Joanne Murefu

Joanne Murefu

Joanne Murefu

Hello. My name is Joanne, I am 23 years old and I studied at South Essex College from 2008 to 2010.

Before joining the college, I went to Cecil Jones School where I completed 11 GCSEs. Whilst looking for places to take my A-levels, I remember reading about South Essex College and being impressed by it. I spoke to one of my friends who went there and when she mentioned how supported she was during her studies, and how much she had enjoyed herself, it seemed an obvious choice when she recommended me to go there.

I studied A-Levels in maths, law and business studies whilst working part-time in a bank. Of course, at times my studies were difficult, but I did enjoy what I was learning so this kept me motivated. My favourite memory of being at the college is being part of the basketball team – it was actually a nice break from the lessons and revision. After studying law at college, I realised that I really enjoyed criminal law so I decided to study criminology at university. My time at South Essex College helped me to prepare for higher education because it broadened my views about the various courses and jobs out there. I came to the college wanting to be a banker and that was partly because I hadn’t explored many career options.

In my final year of my degree, I learnt about corporate social responsibility (CSR). I thoroughly enjoyed the module and found myself reading about the topic all the time. I also achieved a good grade in my essays which made me realise that I was quite good at it too. The best thing about university is that studying a variety of modules introduces you to a range of subjects and niche topics that you may not have known existed. You also get lots of support and tips on how to get a job.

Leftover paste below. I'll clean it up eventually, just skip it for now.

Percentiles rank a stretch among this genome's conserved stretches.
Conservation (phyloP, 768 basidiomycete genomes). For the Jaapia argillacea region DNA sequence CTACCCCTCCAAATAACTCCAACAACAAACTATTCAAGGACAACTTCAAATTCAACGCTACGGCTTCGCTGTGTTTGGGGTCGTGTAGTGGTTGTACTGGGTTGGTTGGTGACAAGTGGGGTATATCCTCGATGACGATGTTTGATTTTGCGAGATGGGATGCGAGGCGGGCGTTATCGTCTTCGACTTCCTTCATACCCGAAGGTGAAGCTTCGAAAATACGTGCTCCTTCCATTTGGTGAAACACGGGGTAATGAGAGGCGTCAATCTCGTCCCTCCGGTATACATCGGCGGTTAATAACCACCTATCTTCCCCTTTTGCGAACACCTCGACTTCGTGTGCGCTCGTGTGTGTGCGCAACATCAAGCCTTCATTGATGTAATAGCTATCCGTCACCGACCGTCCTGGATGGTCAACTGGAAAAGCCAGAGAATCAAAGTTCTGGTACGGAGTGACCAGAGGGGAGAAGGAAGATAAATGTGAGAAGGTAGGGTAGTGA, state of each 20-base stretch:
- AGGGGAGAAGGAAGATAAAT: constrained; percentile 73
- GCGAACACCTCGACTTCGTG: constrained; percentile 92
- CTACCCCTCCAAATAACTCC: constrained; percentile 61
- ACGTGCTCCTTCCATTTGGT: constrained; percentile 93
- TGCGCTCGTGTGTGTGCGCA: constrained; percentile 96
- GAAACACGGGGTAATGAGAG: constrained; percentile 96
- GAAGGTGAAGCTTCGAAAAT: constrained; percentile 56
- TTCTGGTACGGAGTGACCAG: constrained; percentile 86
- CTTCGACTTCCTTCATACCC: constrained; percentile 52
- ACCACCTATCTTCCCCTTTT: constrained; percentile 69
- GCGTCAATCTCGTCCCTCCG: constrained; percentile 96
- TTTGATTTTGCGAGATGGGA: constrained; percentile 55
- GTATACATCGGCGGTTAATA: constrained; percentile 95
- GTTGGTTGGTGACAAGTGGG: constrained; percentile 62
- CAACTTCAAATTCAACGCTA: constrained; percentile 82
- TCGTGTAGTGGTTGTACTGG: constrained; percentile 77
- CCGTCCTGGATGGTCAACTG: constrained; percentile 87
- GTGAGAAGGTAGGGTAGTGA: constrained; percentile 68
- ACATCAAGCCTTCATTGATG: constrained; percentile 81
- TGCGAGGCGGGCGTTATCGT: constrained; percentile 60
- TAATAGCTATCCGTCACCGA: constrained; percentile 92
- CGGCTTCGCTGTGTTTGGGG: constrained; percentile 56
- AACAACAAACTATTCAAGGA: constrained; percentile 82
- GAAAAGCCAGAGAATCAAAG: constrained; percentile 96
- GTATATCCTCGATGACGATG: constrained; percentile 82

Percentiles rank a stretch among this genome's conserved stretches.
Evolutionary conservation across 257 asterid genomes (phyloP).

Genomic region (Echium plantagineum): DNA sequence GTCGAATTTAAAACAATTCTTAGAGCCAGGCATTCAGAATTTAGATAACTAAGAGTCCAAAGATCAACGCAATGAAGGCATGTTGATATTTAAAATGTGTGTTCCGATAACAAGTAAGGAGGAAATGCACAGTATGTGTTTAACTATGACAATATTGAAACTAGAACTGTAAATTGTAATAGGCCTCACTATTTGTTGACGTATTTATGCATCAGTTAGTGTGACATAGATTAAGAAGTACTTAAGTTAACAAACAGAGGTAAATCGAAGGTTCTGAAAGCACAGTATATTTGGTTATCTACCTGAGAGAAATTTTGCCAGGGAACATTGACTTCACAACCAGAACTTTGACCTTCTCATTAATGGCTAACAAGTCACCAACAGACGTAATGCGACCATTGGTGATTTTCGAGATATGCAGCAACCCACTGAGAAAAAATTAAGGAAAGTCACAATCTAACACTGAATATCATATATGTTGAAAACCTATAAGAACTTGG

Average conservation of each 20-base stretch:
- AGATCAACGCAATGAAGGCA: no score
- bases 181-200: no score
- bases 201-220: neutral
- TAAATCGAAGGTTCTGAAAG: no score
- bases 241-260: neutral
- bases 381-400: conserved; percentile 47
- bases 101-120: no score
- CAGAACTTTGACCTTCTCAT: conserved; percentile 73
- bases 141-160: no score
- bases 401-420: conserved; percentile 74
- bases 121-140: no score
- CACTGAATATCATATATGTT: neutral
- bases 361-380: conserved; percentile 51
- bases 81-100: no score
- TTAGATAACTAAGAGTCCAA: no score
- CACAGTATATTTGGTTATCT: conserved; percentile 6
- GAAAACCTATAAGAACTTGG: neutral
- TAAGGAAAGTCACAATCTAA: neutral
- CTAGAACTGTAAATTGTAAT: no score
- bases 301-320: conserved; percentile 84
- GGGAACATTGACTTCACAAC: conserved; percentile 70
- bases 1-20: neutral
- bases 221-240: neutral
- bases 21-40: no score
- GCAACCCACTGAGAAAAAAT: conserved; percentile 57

After I graduated, I realised that CSR was a branch of PR, so I did an internship with the Taylor Bennett Foundation to see what it was really like to work in the field. I really enjoyed my internship and this led to my first PR job with a top ten technology PR firm. After this, I was offered my current job as a Communications officer at Health Education England, which is a Non-Departmental Public Body.

My job involves a lot of writing – I update content on the website, write features, newsletters, bulletins and much more. I am in contact with the media on a regular basis and I pitch stories to various newspapers and magazines. I sometimes have to write articles, which journalists then publish. I also help to organise interviews and this involves ‘media training’ to prepare the interviewee. Furthermore, I have to coordinate the production of videos for media purposes. Events are also a huge part of my role. I have to work with external companies to coordinate the logistics, which range from making sure that all the electrical equipment is ordered, to organising guest speakers. On the day of each event, I attend to make sure everything is running smoothly. I liaise with various companies on a daily basis because Health Education England is a national organisation; I often work with NHS trusts, the Department of Health, various schools across the country and PR agencies too.

My proudest moment in my career so far has been when I worked on a project to launch a new government scheme. I felt very proud of myself and my team when I saw our work in a number of papers including the Financial Times, Telegraph and BBC news. In the future, I would love to work in the communications department at the United Nations.

I really love my job and I wouldn’t change it for any other occupation. To anyone thinking about going to South Essex College, I would say go for it! You’ll get lots of support which will help you with your career in the long run!